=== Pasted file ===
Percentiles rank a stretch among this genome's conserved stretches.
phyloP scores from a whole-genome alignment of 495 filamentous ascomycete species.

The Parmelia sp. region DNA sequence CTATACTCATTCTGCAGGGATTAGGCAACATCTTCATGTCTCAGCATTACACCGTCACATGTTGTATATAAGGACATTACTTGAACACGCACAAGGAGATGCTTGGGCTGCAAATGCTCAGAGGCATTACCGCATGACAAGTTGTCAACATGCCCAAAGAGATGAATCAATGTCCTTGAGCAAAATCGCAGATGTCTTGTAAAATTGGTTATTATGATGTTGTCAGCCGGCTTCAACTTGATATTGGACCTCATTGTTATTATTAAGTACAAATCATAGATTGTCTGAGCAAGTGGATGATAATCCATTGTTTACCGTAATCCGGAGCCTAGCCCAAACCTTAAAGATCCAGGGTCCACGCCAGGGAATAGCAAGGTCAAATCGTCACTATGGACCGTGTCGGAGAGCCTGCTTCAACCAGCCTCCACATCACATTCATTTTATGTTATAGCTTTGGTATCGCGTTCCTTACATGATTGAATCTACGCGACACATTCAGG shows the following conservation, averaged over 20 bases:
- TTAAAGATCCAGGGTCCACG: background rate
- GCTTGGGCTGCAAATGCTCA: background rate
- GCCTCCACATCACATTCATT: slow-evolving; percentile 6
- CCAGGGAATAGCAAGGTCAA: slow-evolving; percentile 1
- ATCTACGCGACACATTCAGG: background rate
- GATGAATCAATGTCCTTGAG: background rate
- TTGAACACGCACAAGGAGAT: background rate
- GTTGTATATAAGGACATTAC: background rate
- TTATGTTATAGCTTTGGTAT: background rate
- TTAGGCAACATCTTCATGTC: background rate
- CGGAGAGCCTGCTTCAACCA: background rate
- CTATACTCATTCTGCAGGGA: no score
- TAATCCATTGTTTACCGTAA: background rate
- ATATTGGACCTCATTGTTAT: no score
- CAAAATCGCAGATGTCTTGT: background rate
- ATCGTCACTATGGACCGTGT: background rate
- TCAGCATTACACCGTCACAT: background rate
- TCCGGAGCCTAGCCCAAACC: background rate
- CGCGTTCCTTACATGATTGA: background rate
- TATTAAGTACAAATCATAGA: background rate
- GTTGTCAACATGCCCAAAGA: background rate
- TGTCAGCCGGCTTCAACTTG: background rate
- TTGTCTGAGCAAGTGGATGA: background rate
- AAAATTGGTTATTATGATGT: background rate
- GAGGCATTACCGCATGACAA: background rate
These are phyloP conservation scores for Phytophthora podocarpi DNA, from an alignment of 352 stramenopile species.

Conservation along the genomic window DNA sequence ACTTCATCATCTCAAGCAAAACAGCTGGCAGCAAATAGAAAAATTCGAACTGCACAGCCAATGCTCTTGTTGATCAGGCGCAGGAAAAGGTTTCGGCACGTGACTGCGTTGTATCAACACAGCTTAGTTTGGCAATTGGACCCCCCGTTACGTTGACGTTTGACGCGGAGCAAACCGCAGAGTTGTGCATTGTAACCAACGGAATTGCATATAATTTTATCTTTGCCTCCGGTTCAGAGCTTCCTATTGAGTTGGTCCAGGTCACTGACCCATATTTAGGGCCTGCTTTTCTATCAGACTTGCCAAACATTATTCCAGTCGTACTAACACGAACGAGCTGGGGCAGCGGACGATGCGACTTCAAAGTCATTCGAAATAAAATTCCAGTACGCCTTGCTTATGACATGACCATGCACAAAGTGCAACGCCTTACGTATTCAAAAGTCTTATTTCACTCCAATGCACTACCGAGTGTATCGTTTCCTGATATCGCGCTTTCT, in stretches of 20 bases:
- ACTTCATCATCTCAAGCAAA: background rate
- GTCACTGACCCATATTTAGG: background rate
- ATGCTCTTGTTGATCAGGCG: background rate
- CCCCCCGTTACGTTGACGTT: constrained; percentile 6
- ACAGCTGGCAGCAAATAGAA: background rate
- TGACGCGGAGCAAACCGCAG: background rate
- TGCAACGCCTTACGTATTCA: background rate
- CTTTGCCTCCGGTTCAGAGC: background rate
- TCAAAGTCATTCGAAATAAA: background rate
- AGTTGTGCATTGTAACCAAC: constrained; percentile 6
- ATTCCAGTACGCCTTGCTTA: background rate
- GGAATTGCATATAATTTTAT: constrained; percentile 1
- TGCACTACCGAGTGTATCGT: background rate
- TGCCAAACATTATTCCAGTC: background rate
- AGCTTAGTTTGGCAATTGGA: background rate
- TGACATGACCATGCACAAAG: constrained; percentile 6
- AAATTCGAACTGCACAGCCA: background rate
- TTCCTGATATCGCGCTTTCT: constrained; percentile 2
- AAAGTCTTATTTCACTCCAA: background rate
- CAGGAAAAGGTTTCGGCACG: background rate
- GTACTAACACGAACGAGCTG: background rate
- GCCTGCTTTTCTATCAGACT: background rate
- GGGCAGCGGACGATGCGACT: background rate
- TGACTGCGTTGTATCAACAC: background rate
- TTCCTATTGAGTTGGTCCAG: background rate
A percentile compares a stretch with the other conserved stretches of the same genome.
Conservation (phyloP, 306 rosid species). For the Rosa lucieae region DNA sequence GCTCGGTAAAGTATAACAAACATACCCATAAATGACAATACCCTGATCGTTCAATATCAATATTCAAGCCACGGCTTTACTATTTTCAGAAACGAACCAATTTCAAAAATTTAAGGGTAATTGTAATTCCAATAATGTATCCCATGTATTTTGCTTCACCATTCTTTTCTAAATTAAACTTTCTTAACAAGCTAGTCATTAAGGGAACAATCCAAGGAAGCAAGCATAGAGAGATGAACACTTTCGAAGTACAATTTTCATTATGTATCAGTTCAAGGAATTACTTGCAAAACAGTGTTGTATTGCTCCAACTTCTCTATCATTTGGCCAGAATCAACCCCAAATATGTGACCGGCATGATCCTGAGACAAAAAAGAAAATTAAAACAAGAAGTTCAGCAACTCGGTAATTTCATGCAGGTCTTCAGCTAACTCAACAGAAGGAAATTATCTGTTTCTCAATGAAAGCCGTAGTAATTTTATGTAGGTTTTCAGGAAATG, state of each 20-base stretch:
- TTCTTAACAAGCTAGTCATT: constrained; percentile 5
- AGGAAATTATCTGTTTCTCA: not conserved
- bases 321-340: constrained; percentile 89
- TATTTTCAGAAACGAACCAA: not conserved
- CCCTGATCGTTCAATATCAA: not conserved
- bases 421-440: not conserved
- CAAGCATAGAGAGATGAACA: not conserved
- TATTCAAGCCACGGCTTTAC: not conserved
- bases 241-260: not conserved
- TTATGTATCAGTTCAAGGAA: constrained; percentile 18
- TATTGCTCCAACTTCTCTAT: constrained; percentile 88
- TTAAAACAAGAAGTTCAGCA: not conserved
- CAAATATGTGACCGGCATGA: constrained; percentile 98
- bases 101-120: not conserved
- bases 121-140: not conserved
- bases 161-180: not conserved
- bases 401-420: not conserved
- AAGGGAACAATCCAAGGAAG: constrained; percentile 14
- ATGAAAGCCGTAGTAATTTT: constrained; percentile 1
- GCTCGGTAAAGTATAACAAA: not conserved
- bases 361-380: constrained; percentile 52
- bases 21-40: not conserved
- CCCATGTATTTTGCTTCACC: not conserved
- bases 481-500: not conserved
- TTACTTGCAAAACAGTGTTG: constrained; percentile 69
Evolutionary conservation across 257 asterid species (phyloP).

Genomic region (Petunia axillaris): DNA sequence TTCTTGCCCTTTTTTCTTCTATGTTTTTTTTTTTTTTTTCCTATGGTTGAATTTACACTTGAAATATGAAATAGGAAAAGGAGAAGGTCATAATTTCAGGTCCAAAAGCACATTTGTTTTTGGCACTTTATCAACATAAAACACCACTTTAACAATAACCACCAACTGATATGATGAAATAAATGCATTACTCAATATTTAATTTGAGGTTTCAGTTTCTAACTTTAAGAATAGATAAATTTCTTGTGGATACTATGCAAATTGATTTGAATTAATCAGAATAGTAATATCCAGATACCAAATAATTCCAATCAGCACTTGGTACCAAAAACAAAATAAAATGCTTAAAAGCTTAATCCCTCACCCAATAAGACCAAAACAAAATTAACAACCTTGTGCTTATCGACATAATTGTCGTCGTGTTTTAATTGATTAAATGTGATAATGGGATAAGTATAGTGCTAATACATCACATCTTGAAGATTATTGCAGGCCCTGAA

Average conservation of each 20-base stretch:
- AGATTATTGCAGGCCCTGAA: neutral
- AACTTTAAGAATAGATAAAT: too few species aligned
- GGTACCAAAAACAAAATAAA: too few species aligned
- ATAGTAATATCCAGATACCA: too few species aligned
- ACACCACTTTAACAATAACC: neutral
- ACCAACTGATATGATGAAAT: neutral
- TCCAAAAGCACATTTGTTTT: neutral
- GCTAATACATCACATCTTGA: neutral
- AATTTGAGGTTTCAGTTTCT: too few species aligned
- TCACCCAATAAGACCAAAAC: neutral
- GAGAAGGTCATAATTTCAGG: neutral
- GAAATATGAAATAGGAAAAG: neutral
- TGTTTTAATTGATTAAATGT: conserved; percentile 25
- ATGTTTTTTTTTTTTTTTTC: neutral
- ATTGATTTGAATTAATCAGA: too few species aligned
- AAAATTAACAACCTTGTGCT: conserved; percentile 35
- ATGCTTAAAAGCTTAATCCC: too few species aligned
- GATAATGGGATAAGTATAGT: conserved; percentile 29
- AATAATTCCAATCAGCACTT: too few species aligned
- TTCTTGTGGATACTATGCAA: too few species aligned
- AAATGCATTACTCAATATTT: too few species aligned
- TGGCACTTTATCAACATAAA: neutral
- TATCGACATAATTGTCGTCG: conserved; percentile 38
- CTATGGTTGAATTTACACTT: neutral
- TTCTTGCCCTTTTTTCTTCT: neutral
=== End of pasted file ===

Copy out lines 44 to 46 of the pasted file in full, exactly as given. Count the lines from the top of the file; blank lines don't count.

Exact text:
- TGCCAAACATTATTCCAGTC: background rate
- AGCTTAGTTTGGCAATTGGA: background rate
- TGACATGACCATGCACAAAG: constrained; percentile 6